Iben Mondrup: Tabita, 2020
Five-year-old Tabita and her younger brother are torn up and adopted by business manager Bertel and his wife in the 1960s when the Danish couple after some years of living Greenland moves back to Denmark. The little Greenlandic girl longs terribly for home and finds only comfort in her little brother and her soulful doll, while her Danish parents’ marriage creaks heavily and the younger brother suddenly disappears. The tale of the little girl’s struggle with being someone else is a slow and powerful told nightmare. The Greenlandic nature and culture are described in detail in the meeting with the expectations that Danish culture is superior. Read the book and get an insight into past time´s relationship between children and adults, the Greenland / Denmark relationship, about painful love, failure, concealment and powerlessness.
Short stories (Danish)
Thomas Korsgaard: Tyverier, 2019
15 short stories about secrecy, loneliness, and hope seen in the eyes of different people, for example about having their past revealed in front of a post office worker, about fleeing a family lunch after the truth has been revealed, about trying to sell insurance to a dying, hoping to socialize New Year’s Eve while humbly competing with another peeler for a piece of destroyed salmon in the supermarket’s container. Read the short stories if you are interested in Nordic minimalist writing style and would like to read about stealing things and secrets without anyone possibly discovering them. The short stories must be a treat to a teacher in Danish letting the students explore the stories.
Maren Uthag: En lykkelig slutning, 2019
A truly different family chronicle of the work of seven generations of undertakers, one undertaker more special than the other. Nicholas loves corpses but knows that it is socially and culturally unacceptable. Looking back on his family history, each generation’s bizarre tendencies unfold in the face of a booming business of superstition and ghosts, pity killings, epidemics, OCD, pyromania, cremation, and necrophilia. The book is not just a family drama but also an insight into the cultural history of death with its many facets of contemporary traditions and morals; something that we can learn from and be intrigued by the insight of today´s pandemic while being entertained by the author’s serious and humorous grasp of the individual’s psychological challenges. Read it and be amazed!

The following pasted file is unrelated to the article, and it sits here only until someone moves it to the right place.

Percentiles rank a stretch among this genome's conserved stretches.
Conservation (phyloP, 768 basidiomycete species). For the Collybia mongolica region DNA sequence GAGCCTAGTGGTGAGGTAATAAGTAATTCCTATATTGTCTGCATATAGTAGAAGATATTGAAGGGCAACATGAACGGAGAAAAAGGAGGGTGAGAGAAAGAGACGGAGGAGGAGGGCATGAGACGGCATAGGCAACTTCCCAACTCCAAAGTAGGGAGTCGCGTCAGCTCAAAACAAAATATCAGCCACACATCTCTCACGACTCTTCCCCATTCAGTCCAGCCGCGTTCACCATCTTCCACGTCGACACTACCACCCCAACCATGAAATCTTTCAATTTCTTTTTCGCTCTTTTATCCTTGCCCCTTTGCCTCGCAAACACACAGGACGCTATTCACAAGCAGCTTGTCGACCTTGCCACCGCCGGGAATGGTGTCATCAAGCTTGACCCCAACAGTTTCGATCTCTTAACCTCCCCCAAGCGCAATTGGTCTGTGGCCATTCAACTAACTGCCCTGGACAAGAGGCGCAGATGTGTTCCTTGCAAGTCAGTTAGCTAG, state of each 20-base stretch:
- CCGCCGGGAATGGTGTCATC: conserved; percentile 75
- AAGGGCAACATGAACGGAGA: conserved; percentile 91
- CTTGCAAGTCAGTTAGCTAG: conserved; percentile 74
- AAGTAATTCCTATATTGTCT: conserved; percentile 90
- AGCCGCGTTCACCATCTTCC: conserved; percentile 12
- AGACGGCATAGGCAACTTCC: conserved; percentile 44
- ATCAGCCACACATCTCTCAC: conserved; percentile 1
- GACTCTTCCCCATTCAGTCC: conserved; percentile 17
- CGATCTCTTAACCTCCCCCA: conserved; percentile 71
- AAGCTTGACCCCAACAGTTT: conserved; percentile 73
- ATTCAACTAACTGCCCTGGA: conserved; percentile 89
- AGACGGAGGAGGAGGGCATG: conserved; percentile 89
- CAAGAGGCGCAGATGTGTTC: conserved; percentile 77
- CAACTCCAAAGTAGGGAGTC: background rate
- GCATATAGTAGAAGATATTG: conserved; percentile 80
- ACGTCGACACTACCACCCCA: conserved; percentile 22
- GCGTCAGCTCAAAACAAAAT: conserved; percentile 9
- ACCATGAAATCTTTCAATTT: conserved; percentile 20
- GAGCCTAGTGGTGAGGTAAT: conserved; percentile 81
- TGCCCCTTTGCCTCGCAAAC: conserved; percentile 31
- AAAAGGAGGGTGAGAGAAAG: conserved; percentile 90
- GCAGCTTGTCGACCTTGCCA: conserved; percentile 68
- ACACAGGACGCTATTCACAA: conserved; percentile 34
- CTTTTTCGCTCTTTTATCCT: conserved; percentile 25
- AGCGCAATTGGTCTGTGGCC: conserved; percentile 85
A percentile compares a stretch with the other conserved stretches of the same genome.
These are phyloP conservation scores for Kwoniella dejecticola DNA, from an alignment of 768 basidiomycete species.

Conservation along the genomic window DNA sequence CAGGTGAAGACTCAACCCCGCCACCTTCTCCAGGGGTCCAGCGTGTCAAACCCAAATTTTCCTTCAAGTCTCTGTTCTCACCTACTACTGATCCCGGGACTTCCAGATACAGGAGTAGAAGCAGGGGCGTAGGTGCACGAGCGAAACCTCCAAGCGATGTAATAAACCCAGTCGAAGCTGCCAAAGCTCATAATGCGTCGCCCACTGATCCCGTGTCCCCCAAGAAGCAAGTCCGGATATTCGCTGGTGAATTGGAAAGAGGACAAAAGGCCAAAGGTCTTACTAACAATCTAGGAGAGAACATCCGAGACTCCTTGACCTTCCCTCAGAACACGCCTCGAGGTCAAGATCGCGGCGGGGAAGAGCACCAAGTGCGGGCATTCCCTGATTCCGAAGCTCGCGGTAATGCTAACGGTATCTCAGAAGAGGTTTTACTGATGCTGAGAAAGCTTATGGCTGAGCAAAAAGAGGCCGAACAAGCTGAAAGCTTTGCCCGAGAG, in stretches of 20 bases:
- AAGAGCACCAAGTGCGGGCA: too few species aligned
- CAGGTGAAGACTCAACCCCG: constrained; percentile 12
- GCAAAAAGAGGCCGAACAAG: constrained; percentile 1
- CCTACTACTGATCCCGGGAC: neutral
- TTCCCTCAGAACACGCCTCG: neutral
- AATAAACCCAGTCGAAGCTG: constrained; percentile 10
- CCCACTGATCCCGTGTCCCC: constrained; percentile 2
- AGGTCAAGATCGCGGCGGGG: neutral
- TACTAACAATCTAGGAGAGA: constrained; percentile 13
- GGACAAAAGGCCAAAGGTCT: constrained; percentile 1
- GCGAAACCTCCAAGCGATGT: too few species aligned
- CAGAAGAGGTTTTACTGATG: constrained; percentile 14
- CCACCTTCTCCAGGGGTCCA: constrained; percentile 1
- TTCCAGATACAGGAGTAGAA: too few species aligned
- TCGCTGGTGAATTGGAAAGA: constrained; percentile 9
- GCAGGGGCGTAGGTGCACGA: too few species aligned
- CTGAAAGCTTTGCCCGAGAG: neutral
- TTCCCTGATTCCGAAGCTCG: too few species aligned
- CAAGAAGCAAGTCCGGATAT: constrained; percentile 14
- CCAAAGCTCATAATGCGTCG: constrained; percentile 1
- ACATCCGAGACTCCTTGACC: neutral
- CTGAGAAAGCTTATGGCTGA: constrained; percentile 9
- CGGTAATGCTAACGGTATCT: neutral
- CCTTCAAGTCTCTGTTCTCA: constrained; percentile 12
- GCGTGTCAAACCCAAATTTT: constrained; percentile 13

Picture from Bogmagasinet.
Memoir novel (Danish)
Malene Lei Raben: Fruen, 2019
How to live a life when as a child you loved your strong and freedom-seeking mother through the youth rebellion in the 1970s, then as a young woman you are left in the throes of the same ambitious, troublesome and egocentric mother who clearly shows that she hates her own daughter? How is it as an adult to experience slander from your mother and watch your own children turn against you? How do you look after yourself in the middle of a new millennium when you have chosen the same career strategy as your mother but can never make her content or proud? How do you survive your mother’s course of illness when you have a giant pleaser gene and are in a double bind trap with your dying mother who chooses the victim role and accuses her daughter of always failing? You hit bottom and slowly lick your wounds knowing that you have tried everything you could out of love and loyalty, even if you were misunderstood. Read this angry but also forgiving memoir about a difficult and fiercely challenging relationship between a daughter and her mother.
Picture from JP – Politikens Hus.
Crime novel (Danish)
Niels Krause-Kjær: Mørkeland, 2019
Just before the parliamentary elections, this political crime novel takes the life of a government clerk. An elderly, experienced journalist and newly-educated young trainee are on the verge of extensive fraud committed by a secret circle of politicians and government officials who see themselves as the resistance movement during World War II. The book is an independent continuation of Krause-Kjær’s debut novel Kongekabale (2000), which was made into a movie. The author knows his political crafts and has important views on media development, political populism, and Europe’s vulnerability in a new world. He describes skillfully and with a good deal of humor in parliament as well as the relationship with the 4th state power. As a reader, you will be able to find many fictitiously invented personal characters rooted in quite a recognizable reality.
Picture from K – Danish Art Foundation.
Non-fiction literature on sleep (Norwegian)
Anders Bortne: Søvnløs – tusen våkenetter og én løsning, 2019